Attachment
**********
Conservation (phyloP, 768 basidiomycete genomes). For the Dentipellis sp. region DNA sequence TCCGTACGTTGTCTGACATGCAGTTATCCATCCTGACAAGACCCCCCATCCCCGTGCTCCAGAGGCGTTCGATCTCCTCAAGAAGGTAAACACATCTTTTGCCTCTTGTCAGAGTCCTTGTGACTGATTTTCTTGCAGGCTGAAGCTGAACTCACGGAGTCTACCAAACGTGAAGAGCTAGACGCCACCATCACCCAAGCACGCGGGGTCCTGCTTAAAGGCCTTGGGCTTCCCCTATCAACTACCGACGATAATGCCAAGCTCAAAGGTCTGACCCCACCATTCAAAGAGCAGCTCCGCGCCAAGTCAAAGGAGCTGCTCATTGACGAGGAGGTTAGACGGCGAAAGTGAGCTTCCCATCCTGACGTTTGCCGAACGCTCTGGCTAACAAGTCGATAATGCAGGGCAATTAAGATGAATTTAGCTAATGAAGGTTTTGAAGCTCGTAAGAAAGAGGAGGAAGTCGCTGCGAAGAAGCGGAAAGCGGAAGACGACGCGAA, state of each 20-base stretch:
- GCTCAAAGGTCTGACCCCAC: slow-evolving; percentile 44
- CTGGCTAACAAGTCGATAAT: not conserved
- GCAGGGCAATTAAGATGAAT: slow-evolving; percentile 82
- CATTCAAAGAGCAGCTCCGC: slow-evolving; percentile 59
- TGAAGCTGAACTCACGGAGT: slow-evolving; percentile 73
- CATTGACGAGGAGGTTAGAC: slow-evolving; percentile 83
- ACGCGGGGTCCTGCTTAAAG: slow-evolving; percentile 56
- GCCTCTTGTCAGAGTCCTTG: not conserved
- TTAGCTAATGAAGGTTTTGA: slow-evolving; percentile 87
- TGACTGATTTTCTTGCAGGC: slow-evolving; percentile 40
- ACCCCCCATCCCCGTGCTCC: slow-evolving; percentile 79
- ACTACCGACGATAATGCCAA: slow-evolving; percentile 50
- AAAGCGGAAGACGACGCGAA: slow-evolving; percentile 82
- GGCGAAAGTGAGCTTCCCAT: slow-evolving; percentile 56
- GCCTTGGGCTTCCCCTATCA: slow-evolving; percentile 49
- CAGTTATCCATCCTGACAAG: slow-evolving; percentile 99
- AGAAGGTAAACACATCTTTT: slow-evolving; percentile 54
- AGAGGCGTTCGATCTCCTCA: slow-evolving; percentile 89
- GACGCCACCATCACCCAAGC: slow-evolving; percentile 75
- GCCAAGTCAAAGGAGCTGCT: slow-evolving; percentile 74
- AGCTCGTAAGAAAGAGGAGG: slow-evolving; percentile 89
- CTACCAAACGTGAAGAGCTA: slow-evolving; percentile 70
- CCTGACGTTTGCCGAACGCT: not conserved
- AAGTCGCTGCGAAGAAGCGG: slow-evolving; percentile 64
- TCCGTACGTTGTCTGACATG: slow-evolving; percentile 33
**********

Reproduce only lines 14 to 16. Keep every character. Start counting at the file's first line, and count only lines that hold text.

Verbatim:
- AAAGCGGAAGACGACGCGAA: slow-evolving; percentile 82
- GGCGAAAGTGAGCTTCCCAT: slow-evolving; percentile 56
- GCCTTGGGCTTCCCCTATCA: slow-evolving; percentile 49